Q. Where did the idea behind Feast of Weeds come from?
A. I’ve always loved apocalypse fiction– seeing what a person, a whole society, will do when the world falls apart. To me, great apocalypse fiction usually has elements of a dystopian too. A lot of great apocalypse fiction was (and still is) zombie apocalypse stuff, but one of the things that kept bothering me was this sort of blasé approach to mass murder—they’re zombies so of course it’s okay to kill them all. The good guys were good and the bad guys were bad and that was it. Sort of the book version of splatter films—gore for no particular reason. Don’t get me wrong, it can be done well. I love The Walking Dead and all of its gore, though it also spends a lot of time on character and that’s what really makes the show for me.
I wanted to read something different, but I wasn’t finding it, so I thought, okay I’ll write it. I was doing a lot of non-fiction reading on memory and pandemics like the Black Plague and Ebola because that’s the kind of reading I do for fun. I picked up something random on PTSD, read a news article about a runaway, picked up a couple of books on runaways, and it all came together to form Feast of Weeds.
Q. How did you come up with the title of the series?
A. My very first glimmer of an idea for Feast of Weeds was actually as a romance. I even called it My Zombie Romance. But when I started writing it, hardly any romance came out! The idea became much bigger and darker over time so that title didn’t work anymore.
As the story morphed I also brainstormed new names. I finally settled on Feast of Weeds because I knew I wanted to create a cast of characters that would all be throwaways in some form or another – teenagers that family or society didn’t want. I thought Feast of Weeds evoked that sense of scope and darkness.
The runaways are those weeds that survive ANYWAY, whether you think they should or not.
Q. What was the hardest part about writing the Feast of Weeds series?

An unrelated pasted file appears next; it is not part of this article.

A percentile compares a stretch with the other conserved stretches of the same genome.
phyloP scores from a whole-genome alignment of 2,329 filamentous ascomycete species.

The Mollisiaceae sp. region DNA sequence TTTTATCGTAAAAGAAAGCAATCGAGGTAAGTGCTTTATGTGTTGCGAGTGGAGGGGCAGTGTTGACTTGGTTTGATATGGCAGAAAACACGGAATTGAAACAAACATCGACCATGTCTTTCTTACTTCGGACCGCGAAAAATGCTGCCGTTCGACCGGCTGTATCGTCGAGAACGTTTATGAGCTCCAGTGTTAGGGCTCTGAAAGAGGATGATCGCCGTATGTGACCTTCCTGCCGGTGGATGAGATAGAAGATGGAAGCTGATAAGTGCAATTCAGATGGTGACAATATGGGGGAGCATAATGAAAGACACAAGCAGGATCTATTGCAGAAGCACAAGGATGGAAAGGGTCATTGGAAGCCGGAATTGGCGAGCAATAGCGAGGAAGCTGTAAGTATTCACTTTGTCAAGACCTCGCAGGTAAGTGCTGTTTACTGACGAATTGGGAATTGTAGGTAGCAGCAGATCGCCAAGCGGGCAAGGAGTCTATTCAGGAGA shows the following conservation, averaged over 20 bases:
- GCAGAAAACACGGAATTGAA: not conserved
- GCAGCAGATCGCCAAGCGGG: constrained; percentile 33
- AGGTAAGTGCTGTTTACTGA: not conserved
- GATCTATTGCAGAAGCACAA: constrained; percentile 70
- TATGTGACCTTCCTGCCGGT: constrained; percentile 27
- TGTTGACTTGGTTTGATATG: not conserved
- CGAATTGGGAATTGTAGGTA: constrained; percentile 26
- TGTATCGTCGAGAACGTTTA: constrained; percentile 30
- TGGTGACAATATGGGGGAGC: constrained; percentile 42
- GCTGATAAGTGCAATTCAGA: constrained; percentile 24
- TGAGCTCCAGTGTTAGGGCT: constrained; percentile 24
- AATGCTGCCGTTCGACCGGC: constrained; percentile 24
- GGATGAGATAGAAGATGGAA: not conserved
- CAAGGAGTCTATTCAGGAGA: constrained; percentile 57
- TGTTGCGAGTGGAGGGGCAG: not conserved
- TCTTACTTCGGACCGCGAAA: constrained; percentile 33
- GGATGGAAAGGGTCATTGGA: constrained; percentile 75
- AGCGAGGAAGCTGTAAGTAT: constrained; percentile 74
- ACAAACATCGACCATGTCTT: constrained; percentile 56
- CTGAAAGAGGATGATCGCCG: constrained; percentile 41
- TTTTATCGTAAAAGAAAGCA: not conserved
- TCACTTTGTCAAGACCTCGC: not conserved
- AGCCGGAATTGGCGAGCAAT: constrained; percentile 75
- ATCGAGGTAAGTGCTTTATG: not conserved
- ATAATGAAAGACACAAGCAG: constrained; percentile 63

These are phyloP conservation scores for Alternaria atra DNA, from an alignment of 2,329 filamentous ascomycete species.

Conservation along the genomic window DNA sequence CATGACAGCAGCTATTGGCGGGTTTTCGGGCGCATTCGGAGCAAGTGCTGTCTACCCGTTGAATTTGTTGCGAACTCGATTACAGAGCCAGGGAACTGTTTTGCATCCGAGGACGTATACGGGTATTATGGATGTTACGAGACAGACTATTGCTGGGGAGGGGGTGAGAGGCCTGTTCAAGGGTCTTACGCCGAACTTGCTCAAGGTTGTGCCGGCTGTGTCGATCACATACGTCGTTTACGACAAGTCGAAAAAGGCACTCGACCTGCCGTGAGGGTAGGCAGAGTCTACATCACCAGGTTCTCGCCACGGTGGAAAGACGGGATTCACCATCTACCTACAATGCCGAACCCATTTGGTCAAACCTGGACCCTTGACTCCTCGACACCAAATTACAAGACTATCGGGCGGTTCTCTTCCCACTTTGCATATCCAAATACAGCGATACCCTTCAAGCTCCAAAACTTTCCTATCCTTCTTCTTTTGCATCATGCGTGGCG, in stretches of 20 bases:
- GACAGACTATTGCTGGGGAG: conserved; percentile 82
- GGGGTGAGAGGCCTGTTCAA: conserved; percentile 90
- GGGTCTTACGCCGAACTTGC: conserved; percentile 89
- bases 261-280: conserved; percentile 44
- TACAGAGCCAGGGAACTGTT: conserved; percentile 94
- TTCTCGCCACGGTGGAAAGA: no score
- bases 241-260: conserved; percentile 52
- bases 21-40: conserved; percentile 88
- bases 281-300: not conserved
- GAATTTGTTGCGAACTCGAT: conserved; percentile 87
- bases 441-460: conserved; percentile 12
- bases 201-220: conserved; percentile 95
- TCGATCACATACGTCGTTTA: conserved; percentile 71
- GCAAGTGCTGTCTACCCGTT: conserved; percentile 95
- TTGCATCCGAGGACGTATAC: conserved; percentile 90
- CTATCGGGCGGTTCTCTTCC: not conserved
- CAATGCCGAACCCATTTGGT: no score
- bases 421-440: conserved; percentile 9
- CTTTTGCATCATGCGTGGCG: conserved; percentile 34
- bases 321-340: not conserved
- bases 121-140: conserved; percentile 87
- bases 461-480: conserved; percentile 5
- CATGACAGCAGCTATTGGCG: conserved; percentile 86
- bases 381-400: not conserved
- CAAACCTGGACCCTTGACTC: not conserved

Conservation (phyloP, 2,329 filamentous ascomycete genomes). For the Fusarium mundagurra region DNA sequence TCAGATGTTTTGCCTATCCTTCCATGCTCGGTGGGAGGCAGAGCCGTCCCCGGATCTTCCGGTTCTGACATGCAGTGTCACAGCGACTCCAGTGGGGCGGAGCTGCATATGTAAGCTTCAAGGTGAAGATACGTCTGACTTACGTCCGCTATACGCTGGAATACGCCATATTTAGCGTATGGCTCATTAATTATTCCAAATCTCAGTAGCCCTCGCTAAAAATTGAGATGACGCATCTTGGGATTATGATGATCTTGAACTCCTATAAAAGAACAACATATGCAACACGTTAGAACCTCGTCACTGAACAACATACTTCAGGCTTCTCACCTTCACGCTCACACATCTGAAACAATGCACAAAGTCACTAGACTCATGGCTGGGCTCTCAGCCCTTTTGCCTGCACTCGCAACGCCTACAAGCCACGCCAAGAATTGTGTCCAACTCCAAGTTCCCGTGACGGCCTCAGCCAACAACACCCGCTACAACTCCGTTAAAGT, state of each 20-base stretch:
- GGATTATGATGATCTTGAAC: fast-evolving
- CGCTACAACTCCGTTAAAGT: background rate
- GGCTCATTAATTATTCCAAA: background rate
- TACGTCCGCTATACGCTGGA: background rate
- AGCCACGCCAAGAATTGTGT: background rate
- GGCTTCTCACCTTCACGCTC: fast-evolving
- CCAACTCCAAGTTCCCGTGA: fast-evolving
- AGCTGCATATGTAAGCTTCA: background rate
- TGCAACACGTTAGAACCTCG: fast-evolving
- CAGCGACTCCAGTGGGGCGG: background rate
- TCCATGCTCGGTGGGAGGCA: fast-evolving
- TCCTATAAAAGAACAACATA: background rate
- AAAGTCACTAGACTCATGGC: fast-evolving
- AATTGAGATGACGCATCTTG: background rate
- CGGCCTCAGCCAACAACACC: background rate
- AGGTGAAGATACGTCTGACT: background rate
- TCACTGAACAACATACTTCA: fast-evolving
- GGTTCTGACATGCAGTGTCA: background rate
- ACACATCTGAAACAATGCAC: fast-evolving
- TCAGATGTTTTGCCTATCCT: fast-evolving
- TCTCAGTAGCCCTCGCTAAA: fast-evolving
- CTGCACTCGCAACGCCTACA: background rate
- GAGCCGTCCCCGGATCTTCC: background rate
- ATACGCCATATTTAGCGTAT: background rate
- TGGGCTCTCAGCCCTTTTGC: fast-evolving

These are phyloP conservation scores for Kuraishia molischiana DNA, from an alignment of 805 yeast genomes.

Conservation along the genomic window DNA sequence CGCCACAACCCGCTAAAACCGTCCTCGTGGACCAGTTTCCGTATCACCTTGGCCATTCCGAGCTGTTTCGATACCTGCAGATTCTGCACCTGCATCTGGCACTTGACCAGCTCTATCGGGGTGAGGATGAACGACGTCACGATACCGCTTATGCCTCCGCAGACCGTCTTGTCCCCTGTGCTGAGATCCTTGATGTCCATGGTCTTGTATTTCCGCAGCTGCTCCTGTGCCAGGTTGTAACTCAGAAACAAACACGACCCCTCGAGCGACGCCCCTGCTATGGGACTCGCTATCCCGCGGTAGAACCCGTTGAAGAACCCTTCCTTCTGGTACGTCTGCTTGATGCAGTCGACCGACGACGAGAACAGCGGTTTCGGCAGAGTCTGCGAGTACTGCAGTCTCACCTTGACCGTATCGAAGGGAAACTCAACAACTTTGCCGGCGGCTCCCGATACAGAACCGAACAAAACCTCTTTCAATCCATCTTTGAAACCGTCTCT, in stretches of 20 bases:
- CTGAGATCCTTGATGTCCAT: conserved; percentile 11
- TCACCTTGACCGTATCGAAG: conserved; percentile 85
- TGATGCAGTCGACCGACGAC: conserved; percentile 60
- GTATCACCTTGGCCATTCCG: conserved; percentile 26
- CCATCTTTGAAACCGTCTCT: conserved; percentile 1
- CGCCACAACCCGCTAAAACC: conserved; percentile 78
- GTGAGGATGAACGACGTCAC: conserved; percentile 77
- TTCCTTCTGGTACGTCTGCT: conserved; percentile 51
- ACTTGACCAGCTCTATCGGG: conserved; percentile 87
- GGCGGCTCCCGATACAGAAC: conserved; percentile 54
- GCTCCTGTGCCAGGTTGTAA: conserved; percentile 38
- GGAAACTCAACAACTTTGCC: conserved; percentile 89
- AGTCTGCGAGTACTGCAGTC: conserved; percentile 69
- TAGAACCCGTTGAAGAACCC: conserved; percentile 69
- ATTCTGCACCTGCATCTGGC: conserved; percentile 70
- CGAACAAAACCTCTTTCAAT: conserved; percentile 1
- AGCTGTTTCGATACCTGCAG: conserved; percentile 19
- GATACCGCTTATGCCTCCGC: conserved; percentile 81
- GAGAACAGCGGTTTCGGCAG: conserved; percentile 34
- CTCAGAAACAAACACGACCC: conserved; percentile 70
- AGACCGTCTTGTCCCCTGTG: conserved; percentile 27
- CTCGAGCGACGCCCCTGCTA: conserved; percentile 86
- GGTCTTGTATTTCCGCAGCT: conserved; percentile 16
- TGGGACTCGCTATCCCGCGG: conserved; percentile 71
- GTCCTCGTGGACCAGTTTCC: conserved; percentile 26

A. It kept getting bigger on me! I first imagined it as a stand alone novel, then two books. Now we’re at four books. The series is done at four, but there are a lot of side stories within the world that I might decide to write down the road.
Q. On your webpage, you describe you stories as dark adventures. What draws you to the young adult/fantasy genre?
A. I read to escape the real world and I want to write stories that I would love to read, so I think that’s a big part of it. There is so much going on in Young Adult these days and there’s so much crossover to older readers. Even though my books are categorized as Young Adult, I get a ton of emails from readers in their 30’s, 40’s, and beyond, who tell me about how they stayed up all night reading and can’t wait for the next release. I LOVE those emails. I love that I get to deliver that kind of experience to other people. It feels like I’m giving back because I’ve been thankful so many times for the awesome stories that made my life just a little (sometimes a lot) better.
Q. When can we expect the next book, Eradication to be released?
A. Friday January 22nd 2016!
Q. Do you have any other books you’re working on? What can we look forward to in the future from you as an author?
A. There’s this Young Adult fantasy series I’m probably going to work on next. It’s called Doormaker and it’s about this 13-year-old girl who is part of a family with a very special disability. Every time they open a door—cupboard, drawer, front door—something really terrible happens and it opens up a portal to somewhere else. She’s been trained her whole life to never, ever open a door. But then one day, her and her best friend are in a bad situation and she MUST open a door…and that’s chapter 1.
For more about Jamie, visit her website. Also, she is also giving away free copies of the first two installments of the Feast of Weeds series of her page, so don’t miss out!